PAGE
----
With such services prevalent across industries, brands and in our daily lives, it’s not surprising that 91% of customers expect their brand experiences to be seamless, no matter where they are and regardless of what channel they’re surfing. While security and product complexity are major barriers for banks, they can work to close the gap between on- and offline services by:

  1. Offering pickup or delivery options for services like ATM card renewals, multi-currency transfers, or foreign currency withdrawals that still require in-person visits
  2. Cutting the loan and insurance application processes in half by allowing online scheduling of appointments via mobile and requiring in-person visits for final approvals only
  3. Reducing tedious tasks like application form completion with “save now, continue later” functionality, automatically loading most recent actions upon login, regardless of device

Ninety-one percent of customers expect their brand experiences to be seamless, no matter where they are and regardless of what channel they’re surfing.

Although promoting professional and effective client services can entice new customers, banks should also reevaluate the overarching marketing messages they’re sending. Customers now want to know all their options (even if they don’t want to use them all) rather than asking a question because they want a specific service. It’s become crucial for consumer banks to reach customers at the right time, at the right place, and with the right message. Here are some ways banks can achieve this:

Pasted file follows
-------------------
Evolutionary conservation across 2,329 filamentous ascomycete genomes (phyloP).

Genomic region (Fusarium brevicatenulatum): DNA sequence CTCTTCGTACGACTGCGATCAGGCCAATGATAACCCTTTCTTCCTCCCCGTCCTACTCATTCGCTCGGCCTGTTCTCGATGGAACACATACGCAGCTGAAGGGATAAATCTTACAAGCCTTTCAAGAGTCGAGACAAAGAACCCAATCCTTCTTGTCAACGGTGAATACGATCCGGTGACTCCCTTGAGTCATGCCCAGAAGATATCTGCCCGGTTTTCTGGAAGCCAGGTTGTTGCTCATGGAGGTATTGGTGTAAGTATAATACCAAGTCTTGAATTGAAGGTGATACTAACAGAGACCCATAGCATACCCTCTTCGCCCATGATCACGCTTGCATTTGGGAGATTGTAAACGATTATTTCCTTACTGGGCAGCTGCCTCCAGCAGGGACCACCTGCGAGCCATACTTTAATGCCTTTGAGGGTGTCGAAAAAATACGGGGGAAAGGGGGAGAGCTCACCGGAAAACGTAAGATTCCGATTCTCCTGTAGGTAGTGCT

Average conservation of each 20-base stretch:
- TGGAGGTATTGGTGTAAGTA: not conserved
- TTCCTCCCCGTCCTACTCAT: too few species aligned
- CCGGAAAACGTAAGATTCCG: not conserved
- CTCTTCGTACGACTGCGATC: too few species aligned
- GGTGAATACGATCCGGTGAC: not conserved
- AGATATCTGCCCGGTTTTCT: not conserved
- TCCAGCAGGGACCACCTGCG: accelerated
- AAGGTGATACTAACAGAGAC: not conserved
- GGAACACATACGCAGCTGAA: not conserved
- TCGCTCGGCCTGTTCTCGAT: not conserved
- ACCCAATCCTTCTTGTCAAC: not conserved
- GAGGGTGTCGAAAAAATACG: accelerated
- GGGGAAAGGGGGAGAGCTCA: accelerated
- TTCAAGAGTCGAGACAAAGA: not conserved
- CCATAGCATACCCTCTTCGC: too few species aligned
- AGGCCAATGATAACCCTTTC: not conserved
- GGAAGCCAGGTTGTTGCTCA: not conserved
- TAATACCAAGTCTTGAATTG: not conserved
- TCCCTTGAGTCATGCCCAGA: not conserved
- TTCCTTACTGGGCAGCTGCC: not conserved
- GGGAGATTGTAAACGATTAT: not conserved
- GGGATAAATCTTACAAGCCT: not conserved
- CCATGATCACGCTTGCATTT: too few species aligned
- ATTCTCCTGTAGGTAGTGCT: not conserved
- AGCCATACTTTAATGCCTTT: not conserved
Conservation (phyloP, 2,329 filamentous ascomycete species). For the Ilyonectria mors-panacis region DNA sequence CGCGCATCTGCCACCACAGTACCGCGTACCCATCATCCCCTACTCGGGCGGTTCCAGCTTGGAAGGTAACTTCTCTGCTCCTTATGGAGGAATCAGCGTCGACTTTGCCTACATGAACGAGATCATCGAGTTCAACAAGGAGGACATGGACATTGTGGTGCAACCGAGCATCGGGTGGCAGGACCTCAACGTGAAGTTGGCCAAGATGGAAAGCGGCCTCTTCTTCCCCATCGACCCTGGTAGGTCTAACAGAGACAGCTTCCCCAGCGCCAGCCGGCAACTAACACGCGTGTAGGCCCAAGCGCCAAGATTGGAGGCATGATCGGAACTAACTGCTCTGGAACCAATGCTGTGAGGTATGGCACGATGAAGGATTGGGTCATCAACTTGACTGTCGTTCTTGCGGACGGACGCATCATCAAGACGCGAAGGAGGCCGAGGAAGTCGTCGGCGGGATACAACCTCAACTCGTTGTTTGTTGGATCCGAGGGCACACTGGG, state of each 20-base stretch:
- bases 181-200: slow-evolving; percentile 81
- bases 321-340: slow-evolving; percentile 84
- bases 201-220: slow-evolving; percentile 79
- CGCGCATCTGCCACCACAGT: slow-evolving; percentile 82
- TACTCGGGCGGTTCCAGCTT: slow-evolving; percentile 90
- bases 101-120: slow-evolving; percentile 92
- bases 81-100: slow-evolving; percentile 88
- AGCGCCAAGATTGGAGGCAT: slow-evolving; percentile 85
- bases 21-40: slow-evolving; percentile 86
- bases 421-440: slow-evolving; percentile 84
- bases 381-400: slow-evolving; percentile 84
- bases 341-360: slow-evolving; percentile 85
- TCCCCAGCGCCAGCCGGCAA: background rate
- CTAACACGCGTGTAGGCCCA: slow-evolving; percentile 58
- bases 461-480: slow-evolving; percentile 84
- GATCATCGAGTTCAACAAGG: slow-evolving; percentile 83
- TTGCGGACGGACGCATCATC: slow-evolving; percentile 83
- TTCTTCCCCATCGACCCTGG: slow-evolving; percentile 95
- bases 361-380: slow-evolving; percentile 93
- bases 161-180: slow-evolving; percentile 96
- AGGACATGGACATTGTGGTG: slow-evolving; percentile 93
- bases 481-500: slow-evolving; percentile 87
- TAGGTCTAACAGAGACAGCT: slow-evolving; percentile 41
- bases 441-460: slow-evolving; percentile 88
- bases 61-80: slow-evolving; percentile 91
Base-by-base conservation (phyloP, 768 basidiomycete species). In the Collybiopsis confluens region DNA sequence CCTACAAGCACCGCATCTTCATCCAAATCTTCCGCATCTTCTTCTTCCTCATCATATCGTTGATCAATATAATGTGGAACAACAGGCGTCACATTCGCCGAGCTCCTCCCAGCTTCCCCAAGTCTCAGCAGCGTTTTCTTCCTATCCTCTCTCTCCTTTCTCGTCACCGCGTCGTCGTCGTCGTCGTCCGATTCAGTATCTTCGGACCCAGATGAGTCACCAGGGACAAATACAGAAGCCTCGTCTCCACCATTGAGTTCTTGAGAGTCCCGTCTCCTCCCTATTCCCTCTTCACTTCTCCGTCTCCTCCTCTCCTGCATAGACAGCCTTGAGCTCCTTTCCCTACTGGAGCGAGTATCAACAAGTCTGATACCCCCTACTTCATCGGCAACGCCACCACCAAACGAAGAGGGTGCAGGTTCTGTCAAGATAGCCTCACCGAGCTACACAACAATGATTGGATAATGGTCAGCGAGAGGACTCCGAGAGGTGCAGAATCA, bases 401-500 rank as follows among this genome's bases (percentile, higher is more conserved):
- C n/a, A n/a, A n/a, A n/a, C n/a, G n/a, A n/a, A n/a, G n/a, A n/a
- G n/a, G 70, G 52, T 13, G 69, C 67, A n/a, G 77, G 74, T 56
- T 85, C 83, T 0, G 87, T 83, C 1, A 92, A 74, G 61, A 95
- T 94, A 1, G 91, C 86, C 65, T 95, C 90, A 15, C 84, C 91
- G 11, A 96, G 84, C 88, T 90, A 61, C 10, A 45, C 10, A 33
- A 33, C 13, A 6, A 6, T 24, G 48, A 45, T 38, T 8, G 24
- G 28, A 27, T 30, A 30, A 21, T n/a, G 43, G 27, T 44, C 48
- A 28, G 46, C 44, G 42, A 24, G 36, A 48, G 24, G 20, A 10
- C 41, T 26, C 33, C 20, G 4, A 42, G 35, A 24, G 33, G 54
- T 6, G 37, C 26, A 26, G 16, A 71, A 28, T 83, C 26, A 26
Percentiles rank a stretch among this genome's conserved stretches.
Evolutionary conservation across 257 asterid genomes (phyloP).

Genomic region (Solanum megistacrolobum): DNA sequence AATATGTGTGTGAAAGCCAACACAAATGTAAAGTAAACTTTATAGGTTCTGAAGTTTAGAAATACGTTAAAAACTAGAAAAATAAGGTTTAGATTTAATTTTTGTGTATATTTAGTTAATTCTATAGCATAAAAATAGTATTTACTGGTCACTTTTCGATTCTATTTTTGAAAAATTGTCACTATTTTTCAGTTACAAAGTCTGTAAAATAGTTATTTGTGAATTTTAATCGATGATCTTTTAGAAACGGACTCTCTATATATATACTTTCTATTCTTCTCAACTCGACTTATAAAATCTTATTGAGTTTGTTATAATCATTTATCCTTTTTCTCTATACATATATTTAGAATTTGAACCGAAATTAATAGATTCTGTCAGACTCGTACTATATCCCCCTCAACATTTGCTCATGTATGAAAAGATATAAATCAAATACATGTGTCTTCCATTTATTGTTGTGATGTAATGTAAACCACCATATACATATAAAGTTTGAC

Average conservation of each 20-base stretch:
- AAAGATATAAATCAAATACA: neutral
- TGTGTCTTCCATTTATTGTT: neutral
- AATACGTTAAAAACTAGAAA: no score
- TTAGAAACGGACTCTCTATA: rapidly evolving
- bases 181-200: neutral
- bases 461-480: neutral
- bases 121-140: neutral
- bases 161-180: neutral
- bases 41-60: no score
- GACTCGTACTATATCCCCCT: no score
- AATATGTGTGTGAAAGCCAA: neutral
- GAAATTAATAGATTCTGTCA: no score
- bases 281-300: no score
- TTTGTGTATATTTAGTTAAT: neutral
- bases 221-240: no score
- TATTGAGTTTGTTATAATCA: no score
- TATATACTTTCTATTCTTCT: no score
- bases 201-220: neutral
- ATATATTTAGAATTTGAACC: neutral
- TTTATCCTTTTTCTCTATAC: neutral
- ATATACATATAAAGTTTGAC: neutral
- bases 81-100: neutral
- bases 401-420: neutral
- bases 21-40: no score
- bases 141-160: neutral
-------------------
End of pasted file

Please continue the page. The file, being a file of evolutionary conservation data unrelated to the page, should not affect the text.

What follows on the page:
1. Adopt a holistic omni-banking marketing strategy across all channels. Messages crafted for telemarketing should be very different than those for television, print, or in retail branches. Use large-scale events or programs to build awareness, inspire current customers, and attract potential new customers. Use social media channels to entertain and educate clients with regularly scheduled unique content.
  2. Stay ahead of the customer. Plan for the future by using historical data, customer research, and intelligent forecasts. Test the water with campaigns in small, controlled environments. Measure and monitor results across media and multiple messages, and then iterate according to what works and resonates with your customers. Google’s Brand Lift Survey is a newer, faster way to see how marketing efforts affect brand experience, providing real-time insights that allow for immediate optimization.
  3. Let technology to do the heavy lifting. The true benefit of programmatic buying is that it allows you to simplify and automate digital marketing. Now you can create a measurement strategy, define what success looks like, and let today’s measurement platforms take it from there. Google’s Universal Analytics and DoubleClick allow companies to connect all their data so they can have a singular view of their customers across desktop and mobile.

The always-on mobile age presents banks with unparalleled opportunities to delight customers. Yes, customer expectations are higher than ever and there are a lots of ways they can be frustrated, but with so many channels available, it also never been easier to connect with customers, find out what their needs are, what irks them, and then meet them in their moments of need.

Sources:
1 Google Consumer Barometer, Singapore, 2015.
2 The Broadband Commission, “The State of Broadband 2014: Broadband for all,” September, 2014.
3 Google/TNS Australia, “Smartphone Apps Report,” Singapore, 2015.
4 Google/TNS Australia, “Finance ROPO,” September, 2014.
5 Euromonitor, “Consumer Finance report from trade sources/national statistics,” September, 2015.

Katherine Unson

Consumer Insights & Business Strategy, Financial Services, APAC

Michael Yue

Head of Banking & Financial Services, APAC